ABOUT THE SECTOR
The Association des radiodiffuseurs communautaires du Québec (“ARCQ”), l’Alliance des radios communautaires du Canada (“ARCC”), and the National Campus and Community Radio Association/Association nationale des radios étudiantes et communautaires (“NCRA/ANREC”) are the three associations that are not-for-profit organizations committed to non-profit, community-owned, and locally-reflective radio and online broadcasting. Together, we represent 84% of Canada’s licensed community radio broadcasters.
WHAT IS COMMUNITY RADIO IN CANADA
Community radio is about volunteerism, social engagement, independent music, learning by doing, community capacity building, citizen journalism and more. Here’s a quick sketch of Campus/Community radio, in all our diversity.
Total watts of broadcasting power: 192,000+
Staff: 700 (Full-time equivalent)
Volunteer force: over 10,000 working an estimated 45,000 hours per week
Our volunteers are the cultural pioneers and opinion leaders of their local communities. Close to one-half of these volunteers are students and student leaders, they are opinion-makers, newsmakers, and trend-setters in their communities, and future leaders of Canadian culture and society. As well, the majority of these volunteers nationwide are artists, political and social activists, and members of multiple civil society organizations and grassroots movements.
Programming languages: at least 65 — English, French, Macedonian, Polish, Slovakian, Arabic, Hindi, Croatian, Serbian, Mandarin, Spanish, Cantonese, Somali, Polish, Italian, Ukrainian, Ethiopian, Hindi, Punjabi, Pakistani, Hungarian, Assyrian, Eritrean, German, Vietnamese, Romanian, Japanese, Korean, Klahoose, Portuguese, Amharic, Khmer, Polish, Kurdish, Azeri, Armenian, Tagalog, Turkish, Mandarin, Finnish, Swedish, Russian, Berber, Tamil, Haitian Creole, Bosnian, Bengali, Farsi, Somali, Eritrean, Cree, Hän, Algonquin, Nepalese, Tigrinya, Greek, Ethiopian, Eesti, Gaelic, Urdu, Inuinnaqtun, Inuktitut, Ojibway, Mi’kmaq
Estimated population within the signal range of NCRA members: 23,771,000 Canadians, or over 75% of Canada’s population. Combined with the french language association, this number is close to 90%
Our members are as diverse as the communities they serve and respond to local realities/needs in their programming, their staffing, community development work, and their services and fundraising. There is no typical community-based radio station – all our members are exceptional!
Each dollar invested in Community Radio goes immeasurably farther in our community than money invested in other parts of the broadcasting sector, and a far greater portion of that investment will stay in the community where it is invested, since our volunteer base is comprised of community-minded, grassroots, engaged citizens who participate in the local economy and use creative solutions to stretch their operating dollars.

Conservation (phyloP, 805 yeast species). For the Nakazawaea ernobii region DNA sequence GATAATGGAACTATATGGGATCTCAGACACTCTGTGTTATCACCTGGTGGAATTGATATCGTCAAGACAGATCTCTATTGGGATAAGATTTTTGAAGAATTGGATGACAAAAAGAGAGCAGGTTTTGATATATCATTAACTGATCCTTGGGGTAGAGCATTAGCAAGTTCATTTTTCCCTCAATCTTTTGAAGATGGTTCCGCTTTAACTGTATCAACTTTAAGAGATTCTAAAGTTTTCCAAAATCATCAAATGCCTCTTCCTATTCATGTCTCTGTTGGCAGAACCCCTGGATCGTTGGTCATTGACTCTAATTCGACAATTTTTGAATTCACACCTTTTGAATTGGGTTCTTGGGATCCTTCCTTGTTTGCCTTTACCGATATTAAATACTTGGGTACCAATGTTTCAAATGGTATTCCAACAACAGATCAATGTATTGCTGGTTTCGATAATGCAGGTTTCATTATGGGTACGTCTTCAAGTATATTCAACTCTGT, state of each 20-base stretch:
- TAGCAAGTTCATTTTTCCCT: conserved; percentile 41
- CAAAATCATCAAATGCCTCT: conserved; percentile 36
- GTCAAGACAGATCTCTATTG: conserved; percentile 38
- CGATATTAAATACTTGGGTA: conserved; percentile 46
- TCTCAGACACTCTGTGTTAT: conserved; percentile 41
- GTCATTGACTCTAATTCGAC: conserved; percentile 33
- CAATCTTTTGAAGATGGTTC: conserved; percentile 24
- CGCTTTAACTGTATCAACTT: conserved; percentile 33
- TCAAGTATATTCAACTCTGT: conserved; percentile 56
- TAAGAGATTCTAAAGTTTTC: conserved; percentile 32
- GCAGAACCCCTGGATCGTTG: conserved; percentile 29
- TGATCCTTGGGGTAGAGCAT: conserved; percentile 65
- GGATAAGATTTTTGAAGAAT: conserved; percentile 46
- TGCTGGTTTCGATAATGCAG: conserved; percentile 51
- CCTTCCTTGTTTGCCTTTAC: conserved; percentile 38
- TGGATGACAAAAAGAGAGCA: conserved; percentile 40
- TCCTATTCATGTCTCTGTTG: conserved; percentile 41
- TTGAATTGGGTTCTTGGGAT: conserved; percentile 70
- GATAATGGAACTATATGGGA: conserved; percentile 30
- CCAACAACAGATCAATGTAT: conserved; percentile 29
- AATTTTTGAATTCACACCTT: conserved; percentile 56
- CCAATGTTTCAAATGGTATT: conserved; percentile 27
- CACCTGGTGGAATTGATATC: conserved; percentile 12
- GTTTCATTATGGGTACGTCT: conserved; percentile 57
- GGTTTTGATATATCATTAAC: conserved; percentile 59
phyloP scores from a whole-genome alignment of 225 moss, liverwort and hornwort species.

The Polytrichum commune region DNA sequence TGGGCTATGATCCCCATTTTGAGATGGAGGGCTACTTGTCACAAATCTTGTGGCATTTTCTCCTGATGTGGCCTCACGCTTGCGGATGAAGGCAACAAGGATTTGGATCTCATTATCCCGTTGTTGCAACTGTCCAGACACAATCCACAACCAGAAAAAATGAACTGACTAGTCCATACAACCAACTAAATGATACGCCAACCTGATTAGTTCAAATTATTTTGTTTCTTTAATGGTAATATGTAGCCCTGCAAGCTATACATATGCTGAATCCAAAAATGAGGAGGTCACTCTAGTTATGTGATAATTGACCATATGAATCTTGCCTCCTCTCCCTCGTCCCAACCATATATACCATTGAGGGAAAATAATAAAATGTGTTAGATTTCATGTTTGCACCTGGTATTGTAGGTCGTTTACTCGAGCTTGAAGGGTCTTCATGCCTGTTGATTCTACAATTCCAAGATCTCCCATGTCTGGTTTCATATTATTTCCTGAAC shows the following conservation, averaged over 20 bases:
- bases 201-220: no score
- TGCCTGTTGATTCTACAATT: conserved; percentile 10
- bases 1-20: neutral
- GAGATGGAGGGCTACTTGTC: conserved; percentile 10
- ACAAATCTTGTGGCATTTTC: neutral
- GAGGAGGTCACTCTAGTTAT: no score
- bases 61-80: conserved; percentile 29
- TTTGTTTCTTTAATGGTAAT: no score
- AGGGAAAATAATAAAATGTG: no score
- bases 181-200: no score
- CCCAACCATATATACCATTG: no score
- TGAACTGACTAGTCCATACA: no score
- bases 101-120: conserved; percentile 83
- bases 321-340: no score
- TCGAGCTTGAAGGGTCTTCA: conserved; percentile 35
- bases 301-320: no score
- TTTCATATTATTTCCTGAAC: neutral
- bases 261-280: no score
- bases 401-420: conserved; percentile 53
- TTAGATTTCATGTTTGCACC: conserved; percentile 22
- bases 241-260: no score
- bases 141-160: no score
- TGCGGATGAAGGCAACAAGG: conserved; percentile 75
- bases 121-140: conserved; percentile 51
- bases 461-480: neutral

Much of this economic impact is not reflected on traditional balance sheets. For example, a large portion of the advertising on c/c stations is targeted and priced for local independent businesses and non-profit organizations and as such may also be discounted, played for free as a public service announcement or exchanged for goods and services in-kind.
Community-based radio stations are community-owned, democratically-governed, non-share not-for-profit corporations; therefore they are not subject to acquisition/relocation, they are structurally bound to the communities that they serve.
WHAT ARE THE CURRENT NEEDS
With the rise of disinformation on social media platforms, the dissemination of verifiable information, and journalistic integrity are more important than ever. The COVID-19 pandemic has put the need for trusted sources of factual content on full display. Canadians depend on the news to learn how to keep themselves and their families safe and informed, regardless if it’s health, environmental or social emergencies. Unfortunately, misinformation is being widely spread throughout social media channels, putting a greater onus on traditional media to reach Canadians with factual information.
Disseminating Reliable, Local Information in All Communities
As public and private broadcasters increase their focus on major urban centers and newspapers cease to operate at an alarming rate, regional and rural markets which are home to more than 30% of Candians are in critical need of support. Community radio is in a unique position to fill that void today and for the foreseeable future. The disinformation fostered by social media and an increasing reliance on questionable web-based information sources can only be offset by investing in local news and information provided by community-based broadcasters.
During the pandemic, campus and community radio stations have been at the forefront of providing public health information to Canadians. For example, stations continue to have phone interviews with key leaders such as chief medical officers, doctors, mayors and more to keep listeners informed. The stations allow listeners to hear directly from trusted sources of information in order to stay safe, informed and healthy. During the pandemic, community radio saw an increase in listeners of as much as 16%.